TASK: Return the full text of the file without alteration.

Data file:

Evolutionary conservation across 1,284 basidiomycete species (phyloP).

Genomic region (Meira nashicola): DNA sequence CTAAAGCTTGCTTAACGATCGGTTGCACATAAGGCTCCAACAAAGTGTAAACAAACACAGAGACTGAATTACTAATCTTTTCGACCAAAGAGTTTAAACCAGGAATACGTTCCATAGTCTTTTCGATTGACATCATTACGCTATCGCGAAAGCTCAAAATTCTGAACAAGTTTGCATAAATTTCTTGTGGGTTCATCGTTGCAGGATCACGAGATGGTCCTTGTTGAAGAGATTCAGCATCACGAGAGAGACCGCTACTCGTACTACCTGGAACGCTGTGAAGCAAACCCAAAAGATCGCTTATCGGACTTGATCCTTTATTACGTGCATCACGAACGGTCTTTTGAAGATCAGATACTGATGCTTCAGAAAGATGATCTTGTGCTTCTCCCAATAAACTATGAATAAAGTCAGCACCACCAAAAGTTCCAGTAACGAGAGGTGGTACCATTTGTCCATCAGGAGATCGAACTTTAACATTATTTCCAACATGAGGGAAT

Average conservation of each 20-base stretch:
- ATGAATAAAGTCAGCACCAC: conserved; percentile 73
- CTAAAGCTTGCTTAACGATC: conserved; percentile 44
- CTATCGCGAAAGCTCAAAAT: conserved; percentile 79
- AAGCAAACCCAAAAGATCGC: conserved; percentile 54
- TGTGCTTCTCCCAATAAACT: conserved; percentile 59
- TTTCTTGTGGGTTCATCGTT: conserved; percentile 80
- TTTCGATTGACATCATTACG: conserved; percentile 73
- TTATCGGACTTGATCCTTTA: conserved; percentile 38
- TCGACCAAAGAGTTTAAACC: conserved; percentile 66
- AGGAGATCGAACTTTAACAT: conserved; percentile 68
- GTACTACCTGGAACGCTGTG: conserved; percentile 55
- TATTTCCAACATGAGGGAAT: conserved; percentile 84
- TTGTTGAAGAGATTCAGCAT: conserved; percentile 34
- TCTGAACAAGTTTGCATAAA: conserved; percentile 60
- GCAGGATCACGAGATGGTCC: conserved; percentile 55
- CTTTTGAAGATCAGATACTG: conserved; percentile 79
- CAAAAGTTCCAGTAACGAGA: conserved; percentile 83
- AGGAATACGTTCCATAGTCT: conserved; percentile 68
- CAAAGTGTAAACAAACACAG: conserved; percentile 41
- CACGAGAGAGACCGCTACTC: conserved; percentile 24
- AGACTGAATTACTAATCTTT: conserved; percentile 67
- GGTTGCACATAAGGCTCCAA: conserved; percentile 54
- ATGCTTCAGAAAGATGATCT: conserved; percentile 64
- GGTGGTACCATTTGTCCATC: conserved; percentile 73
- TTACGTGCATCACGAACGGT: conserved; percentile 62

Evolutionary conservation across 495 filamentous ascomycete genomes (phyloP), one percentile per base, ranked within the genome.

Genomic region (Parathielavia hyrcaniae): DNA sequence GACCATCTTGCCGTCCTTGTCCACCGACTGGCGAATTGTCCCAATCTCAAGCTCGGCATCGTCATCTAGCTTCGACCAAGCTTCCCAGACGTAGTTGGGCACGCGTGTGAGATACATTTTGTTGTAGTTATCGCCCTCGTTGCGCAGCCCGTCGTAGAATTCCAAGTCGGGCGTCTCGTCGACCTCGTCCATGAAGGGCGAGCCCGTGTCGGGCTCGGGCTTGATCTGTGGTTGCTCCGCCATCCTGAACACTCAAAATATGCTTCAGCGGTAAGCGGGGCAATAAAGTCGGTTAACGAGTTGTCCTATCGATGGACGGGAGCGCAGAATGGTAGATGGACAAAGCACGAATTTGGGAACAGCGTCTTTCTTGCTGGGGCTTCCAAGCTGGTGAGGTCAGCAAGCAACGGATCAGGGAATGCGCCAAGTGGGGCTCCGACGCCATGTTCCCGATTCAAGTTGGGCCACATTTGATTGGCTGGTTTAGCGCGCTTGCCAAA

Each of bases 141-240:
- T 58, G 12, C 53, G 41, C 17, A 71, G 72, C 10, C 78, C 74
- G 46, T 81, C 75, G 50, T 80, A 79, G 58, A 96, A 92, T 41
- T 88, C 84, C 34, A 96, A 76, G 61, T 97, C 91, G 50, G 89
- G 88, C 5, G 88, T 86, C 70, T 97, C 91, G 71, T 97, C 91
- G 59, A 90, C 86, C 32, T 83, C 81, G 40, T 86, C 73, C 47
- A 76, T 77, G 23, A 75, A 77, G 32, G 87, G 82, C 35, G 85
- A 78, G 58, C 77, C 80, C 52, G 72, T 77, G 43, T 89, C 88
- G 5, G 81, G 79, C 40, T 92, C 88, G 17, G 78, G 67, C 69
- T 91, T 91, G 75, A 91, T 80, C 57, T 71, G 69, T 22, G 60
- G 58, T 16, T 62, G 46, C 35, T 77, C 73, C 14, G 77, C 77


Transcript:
Evolutionary conservation across 1,284 basidiomycete species (phyloP).

Genomic region (Meira nashicola): DNA sequence CTAAAGCTTGCTTAACGATCGGTTGCACATAAGGCTCCAACAAAGTGTAAACAAACACAGAGACTGAATTACTAATCTTTTCGACCAAAGAGTTTAAACCAGGAATACGTTCCATAGTCTTTTCGATTGACATCATTACGCTATCGCGAAAGCTCAAAATTCTGAACAAGTTTGCATAAATTTCTTGTGGGTTCATCGTTGCAGGATCACGAGATGGTCCTTGTTGAAGAGATTCAGCATCACGAGAGAGACCGCTACTCGTACTACCTGGAACGCTGTGAAGCAAACCCAAAAGATCGCTTATCGGACTTGATCCTTTATTACGTGCATCACGAACGGTCTTTTGAAGATCAGATACTGATGCTTCAGAAAGATGATCTTGTGCTTCTCCCAATAAACTATGAATAAAGTCAGCACCACCAAAAGTTCCAGTAACGAGAGGTGGTACCATTTGTCCATCAGGAGATCGAACTTTAACATTATTTCCAACATGAGGGAAT

Average conservation of each 20-base stretch:
- ATGAATAAAGTCAGCACCAC: conserved; percentile 73
- CTAAAGCTTGCTTAACGATC: conserved; percentile 44
- CTATCGCGAAAGCTCAAAAT: conserved; percentile 79
- AAGCAAACCCAAAAGATCGC: conserved; percentile 54
- TGTGCTTCTCCCAATAAACT: conserved; percentile 59
- TTTCTTGTGGGTTCATCGTT: conserved; percentile 80
- TTTCGATTGACATCATTACG: conserved; percentile 73
- TTATCGGACTTGATCCTTTA: conserved; percentile 38
- TCGACCAAAGAGTTTAAACC: conserved; percentile 66
- AGGAGATCGAACTTTAACAT: conserved; percentile 68
- GTACTACCTGGAACGCTGTG: conserved; percentile 55
- TATTTCCAACATGAGGGAAT: conserved; percentile 84
- TTGTTGAAGAGATTCAGCAT: conserved; percentile 34
- TCTGAACAAGTTTGCATAAA: conserved; percentile 60
- GCAGGATCACGAGATGGTCC: conserved; percentile 55
- CTTTTGAAGATCAGATACTG: conserved; percentile 79
- CAAAAGTTCCAGTAACGAGA: conserved; percentile 83
- AGGAATACGTTCCATAGTCT: conserved; percentile 68
- CAAAGTGTAAACAAACACAG: conserved; percentile 41
- CACGAGAGAGACCGCTACTC: conserved; percentile 24
- AGACTGAATTACTAATCTTT: conserved; percentile 67
- GGTTGCACATAAGGCTCCAA: conserved; percentile 54
- ATGCTTCAGAAAGATGATCT: conserved; percentile 64
- GGTGGTACCATTTGTCCATC: conserved; percentile 73
- TTACGTGCATCACGAACGGT: conserved; percentile 62

Evolutionary conservation across 495 filamentous ascomycete genomes (phyloP), one percentile per base, ranked within the genome.

Genomic region (Parathielavia hyrcaniae): DNA sequence GACCATCTTGCCGTCCTTGTCCACCGACTGGCGAATTGTCCCAATCTCAAGCTCGGCATCGTCATCTAGCTTCGACCAAGCTTCCCAGACGTAGTTGGGCACGCGTGTGAGATACATTTTGTTGTAGTTATCGCCCTCGTTGCGCAGCCCGTCGTAGAATTCCAAGTCGGGCGTCTCGTCGACCTCGTCCATGAAGGGCGAGCCCGTGTCGGGCTCGGGCTTGATCTGTGGTTGCTCCGCCATCCTGAACACTCAAAATATGCTTCAGCGGTAAGCGGGGCAATAAAGTCGGTTAACGAGTTGTCCTATCGATGGACGGGAGCGCAGAATGGTAGATGGACAAAGCACGAATTTGGGAACAGCGTCTTTCTTGCTGGGGCTTCCAAGCTGGTGAGGTCAGCAAGCAACGGATCAGGGAATGCGCCAAGTGGGGCTCCGACGCCATGTTCCCGATTCAAGTTGGGCCACATTTGATTGGCTGGTTTAGCGCGCTTGCCAAA

Each of bases 141-240:
- T 58, G 12, C 53, G 41, C 17, A 71, G 72, C 10, C 78, C 74
- G 46, T 81, C 75, G 50, T 80, A 79, G 58, A 96, A 92, T 41
- T 88, C 84, C 34, A 96, A 76, G 61, T 97, C 91, G 50, G 89
- G 88, C 5, G 88, T 86, C 70, T 97, C 91, G 71, T 97, C 91
- G 59, A 90, C 86, C 32, T 83, C 81, G 40, T 86, C 73, C 47
- A 76, T 77, G 23, A 75, A 77, G 32, G 87, G 82, C 35, G 85
- A 78, G 58, C 77, C 80, C 52, G 72, T 77, G 43, T 89, C 88
- G 5, G 81, G 79, C 40, T 92, C 88, G 17, G 78, G 67, C 69
- T 91, T 91, G 75, A 91, T 80, C 57, T 71, G 69, T 22, G 60
- G 58, T 16, T 62, G 46, C 35, T 77, C 73, C 14, G 77, C 77